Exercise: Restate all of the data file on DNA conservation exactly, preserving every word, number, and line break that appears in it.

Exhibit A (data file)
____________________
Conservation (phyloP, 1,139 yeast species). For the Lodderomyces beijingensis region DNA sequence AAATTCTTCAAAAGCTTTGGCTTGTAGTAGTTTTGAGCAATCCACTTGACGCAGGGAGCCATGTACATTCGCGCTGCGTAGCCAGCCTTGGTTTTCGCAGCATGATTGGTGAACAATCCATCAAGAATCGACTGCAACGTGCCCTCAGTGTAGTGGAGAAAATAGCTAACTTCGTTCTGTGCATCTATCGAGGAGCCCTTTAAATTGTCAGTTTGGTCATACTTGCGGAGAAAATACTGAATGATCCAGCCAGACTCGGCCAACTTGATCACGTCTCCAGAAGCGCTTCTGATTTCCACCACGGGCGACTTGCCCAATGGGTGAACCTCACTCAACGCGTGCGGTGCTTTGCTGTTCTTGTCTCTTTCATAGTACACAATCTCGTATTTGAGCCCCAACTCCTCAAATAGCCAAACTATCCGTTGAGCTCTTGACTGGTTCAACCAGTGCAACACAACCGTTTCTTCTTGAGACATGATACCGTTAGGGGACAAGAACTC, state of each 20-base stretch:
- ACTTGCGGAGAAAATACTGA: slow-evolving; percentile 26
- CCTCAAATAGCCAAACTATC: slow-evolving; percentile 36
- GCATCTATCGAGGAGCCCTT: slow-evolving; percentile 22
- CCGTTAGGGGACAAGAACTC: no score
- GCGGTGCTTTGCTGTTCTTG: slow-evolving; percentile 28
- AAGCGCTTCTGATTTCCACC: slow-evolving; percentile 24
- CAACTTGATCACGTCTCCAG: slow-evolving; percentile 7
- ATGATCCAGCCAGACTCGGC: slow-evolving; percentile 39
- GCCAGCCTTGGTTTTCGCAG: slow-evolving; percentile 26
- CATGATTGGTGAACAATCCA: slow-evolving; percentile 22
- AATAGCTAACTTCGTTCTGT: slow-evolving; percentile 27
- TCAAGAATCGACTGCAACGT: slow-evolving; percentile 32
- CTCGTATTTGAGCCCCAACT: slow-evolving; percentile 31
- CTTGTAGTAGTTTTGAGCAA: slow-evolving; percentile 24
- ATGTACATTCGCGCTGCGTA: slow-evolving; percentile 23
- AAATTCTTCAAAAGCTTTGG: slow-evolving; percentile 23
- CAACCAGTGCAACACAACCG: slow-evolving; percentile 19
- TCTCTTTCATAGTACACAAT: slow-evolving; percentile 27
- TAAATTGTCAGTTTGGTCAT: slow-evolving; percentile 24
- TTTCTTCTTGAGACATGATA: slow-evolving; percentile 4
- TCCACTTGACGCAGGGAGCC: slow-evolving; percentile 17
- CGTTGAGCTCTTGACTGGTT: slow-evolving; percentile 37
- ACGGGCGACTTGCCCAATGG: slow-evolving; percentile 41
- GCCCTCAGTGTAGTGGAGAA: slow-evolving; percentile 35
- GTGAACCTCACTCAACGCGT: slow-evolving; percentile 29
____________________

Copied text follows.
Conservation (phyloP, 1,139 yeast species). For the Lodderomyces beijingensis region DNA sequence AAATTCTTCAAAAGCTTTGGCTTGTAGTAGTTTTGAGCAATCCACTTGACGCAGGGAGCCATGTACATTCGCGCTGCGTAGCCAGCCTTGGTTTTCGCAGCATGATTGGTGAACAATCCATCAAGAATCGACTGCAACGTGCCCTCAGTGTAGTGGAGAAAATAGCTAACTTCGTTCTGTGCATCTATCGAGGAGCCCTTTAAATTGTCAGTTTGGTCATACTTGCGGAGAAAATACTGAATGATCCAGCCAGACTCGGCCAACTTGATCACGTCTCCAGAAGCGCTTCTGATTTCCACCACGGGCGACTTGCCCAATGGGTGAACCTCACTCAACGCGTGCGGTGCTTTGCTGTTCTTGTCTCTTTCATAGTACACAATCTCGTATTTGAGCCCCAACTCCTCAAATAGCCAAACTATCCGTTGAGCTCTTGACTGGTTCAACCAGTGCAACACAACCGTTTCTTCTTGAGACATGATACCGTTAGGGGACAAGAACTC, state of each 20-base stretch:
- ACTTGCGGAGAAAATACTGA: slow-evolving; percentile 26
- CCTCAAATAGCCAAACTATC: slow-evolving; percentile 36
- GCATCTATCGAGGAGCCCTT: slow-evolving; percentile 22
- CCGTTAGGGGACAAGAACTC: no score
- GCGGTGCTTTGCTGTTCTTG: slow-evolving; percentile 28
- AAGCGCTTCTGATTTCCACC: slow-evolving; percentile 24
- CAACTTGATCACGTCTCCAG: slow-evolving; percentile 7
- ATGATCCAGCCAGACTCGGC: slow-evolving; percentile 39
- GCCAGCCTTGGTTTTCGCAG: slow-evolving; percentile 26
- CATGATTGGTGAACAATCCA: slow-evolving; percentile 22
- AATAGCTAACTTCGTTCTGT: slow-evolving; percentile 27
- TCAAGAATCGACTGCAACGT: slow-evolving; percentile 32
- CTCGTATTTGAGCCCCAACT: slow-evolving; percentile 31
- CTTGTAGTAGTTTTGAGCAA: slow-evolving; percentile 24
- ATGTACATTCGCGCTGCGTA: slow-evolving; percentile 23
- AAATTCTTCAAAAGCTTTGG: slow-evolving; percentile 23
- CAACCAGTGCAACACAACCG: slow-evolving; percentile 19
- TCTCTTTCATAGTACACAAT: slow-evolving; percentile 27
- TAAATTGTCAGTTTGGTCAT: slow-evolving; percentile 24
- TTTCTTCTTGAGACATGATA: slow-evolving; percentile 4
- TCCACTTGACGCAGGGAGCC: slow-evolving; percentile 17
- CGTTGAGCTCTTGACTGGTT: slow-evolving; percentile 37
- ACGGGCGACTTGCCCAATGG: slow-evolving; percentile 41
- GCCCTCAGTGTAGTGGAGAA: slow-evolving; percentile 35
- GTGAACCTCACTCAACGCGT: slow-evolving; percentile 29